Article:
OK, while the LM3914 is in the post, and I cannot really simulate it (no SPICE models), I was thinking of modifying the battery monitor requirements a bit.

    Instead of having a green, yellow or red LED at all times (5mA), I had the idea of using some circuitry that every so often will "wake up" and test the battery level and flash the appropriate colour LED for half a second, then sleep for 4-5 seconds and so on. One idea would be to use a 555 (maybe a low power one), and then have it "wake up" the LM3914 once every 5 seconds. What do you think?
     
  9. MrChips

    Moderator

    Oct 2, 2009
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    How much do you know about microcontrollers? This would be a lot easier to do with an MCU.
     
  10. akis02

    Thread Starter Member

    Apr 30, 2011
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    3
    Never used them, I'm afraid.
     
  11. wayneh

    Expert

    Sep 9, 2010
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    Certainly doable. Just use a 10% (or 90%, depending on the downstream logic) duty-cycle, 0.2Hz waveform. You may need a MOSFET to switch the rest of the circuit cleanly to full-on; the timer may not produce enough voltage and/or current, depending on your supply and which 555 you choose. It's a simple addition if it's required.
     
  12. akis02

    Thread Starter Member

    Apr 30, 2011
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    ok, how do I wire up the 555 to do 10% on and 90% off? I can do 50-50, or 80 on- 20 off, but not really the other way :)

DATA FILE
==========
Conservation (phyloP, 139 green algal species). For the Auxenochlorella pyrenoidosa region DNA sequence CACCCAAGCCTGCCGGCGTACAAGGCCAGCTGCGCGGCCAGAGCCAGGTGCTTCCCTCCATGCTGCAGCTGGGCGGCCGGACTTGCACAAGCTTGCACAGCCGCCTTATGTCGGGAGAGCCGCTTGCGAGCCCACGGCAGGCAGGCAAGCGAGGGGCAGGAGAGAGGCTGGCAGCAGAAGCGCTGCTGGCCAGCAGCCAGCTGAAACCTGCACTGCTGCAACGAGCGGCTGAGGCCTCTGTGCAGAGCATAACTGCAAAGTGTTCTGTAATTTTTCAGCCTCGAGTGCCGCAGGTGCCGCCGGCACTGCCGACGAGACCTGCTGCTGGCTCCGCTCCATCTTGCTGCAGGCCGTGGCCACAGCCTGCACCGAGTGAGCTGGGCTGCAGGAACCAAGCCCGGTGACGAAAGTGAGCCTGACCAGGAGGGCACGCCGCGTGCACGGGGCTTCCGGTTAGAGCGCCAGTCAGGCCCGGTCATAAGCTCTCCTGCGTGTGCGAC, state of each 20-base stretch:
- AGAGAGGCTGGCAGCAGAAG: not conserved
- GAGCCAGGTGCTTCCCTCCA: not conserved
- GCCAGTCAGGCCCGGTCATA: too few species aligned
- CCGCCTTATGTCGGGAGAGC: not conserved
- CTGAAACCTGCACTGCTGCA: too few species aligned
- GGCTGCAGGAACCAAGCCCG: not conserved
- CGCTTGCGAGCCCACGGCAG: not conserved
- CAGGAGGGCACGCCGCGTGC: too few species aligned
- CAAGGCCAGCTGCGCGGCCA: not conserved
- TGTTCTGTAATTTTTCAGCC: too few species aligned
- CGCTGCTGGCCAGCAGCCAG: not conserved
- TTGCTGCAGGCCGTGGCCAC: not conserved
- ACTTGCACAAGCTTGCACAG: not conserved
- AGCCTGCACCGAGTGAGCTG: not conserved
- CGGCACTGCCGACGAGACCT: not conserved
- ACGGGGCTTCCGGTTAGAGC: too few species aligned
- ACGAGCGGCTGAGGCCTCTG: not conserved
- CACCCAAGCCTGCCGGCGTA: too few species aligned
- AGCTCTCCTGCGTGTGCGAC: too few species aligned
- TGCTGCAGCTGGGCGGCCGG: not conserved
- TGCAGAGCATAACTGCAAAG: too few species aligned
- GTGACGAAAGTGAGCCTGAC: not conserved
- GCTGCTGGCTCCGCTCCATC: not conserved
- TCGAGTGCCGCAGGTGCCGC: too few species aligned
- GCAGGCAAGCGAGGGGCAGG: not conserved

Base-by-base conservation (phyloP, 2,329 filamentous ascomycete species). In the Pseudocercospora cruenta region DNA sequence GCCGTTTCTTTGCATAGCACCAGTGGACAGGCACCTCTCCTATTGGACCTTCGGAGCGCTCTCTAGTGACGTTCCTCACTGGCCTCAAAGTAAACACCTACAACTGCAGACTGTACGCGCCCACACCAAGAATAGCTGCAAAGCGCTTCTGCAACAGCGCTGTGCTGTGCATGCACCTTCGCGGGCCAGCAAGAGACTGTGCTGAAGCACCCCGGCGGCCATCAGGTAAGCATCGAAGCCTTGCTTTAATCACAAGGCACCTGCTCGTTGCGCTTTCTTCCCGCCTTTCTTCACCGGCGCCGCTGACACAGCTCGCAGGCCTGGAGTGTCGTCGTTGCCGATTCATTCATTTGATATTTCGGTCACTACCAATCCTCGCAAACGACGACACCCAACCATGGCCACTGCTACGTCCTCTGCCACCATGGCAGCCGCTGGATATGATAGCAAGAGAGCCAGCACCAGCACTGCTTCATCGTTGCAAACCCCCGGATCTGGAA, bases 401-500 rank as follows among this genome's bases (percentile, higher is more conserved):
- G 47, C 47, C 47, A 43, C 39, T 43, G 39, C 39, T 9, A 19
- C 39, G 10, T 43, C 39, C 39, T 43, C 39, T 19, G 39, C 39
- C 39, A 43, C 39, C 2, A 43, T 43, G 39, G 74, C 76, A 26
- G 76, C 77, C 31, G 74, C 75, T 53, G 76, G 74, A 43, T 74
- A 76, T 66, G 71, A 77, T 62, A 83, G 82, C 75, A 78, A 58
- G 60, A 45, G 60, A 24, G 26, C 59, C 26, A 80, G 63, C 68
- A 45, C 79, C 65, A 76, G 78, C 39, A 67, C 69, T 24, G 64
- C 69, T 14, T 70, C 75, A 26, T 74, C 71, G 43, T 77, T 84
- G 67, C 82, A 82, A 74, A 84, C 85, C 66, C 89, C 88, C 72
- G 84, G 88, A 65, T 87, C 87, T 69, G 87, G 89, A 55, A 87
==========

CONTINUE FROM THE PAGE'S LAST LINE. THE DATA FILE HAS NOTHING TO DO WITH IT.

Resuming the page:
13. MrChips

    Moderator

    Oct 2, 2009
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    Add a one-transistor inverter.
     
  14. absf

    Senior Member

    Dec 29, 2010
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    Use the 555 calculator here

    R1=120K, R2=15K, C=47uF to get 0.2Hz 90% duty cycle and invert the output with a transistor to get 10% on and 90% off; as suggested by MrChips & wayneh.

    http://www.ohmslawcalculator.com/555_astable.php

    Allen
     
  15. akis02

    Thread Starter Member

    Apr 30, 2011
    57
    3
    The LM3914 has arrived, I have experimented with it, and it does not seem an easy solution for what I want.

    I want to monitor a battery with range from 23-28 Volts. So to start with I should need to divide this voltage by 2 and a bit, to go down to 12V which is the max the LM3914 can take.

    Then there is the LM3914 internal voltage divider which is 12.6K Ohms - at 12V this is 1mA right there. Why could it not be 120K Ohms? Temperature coefficients? Low input resistance comparators? Who knows.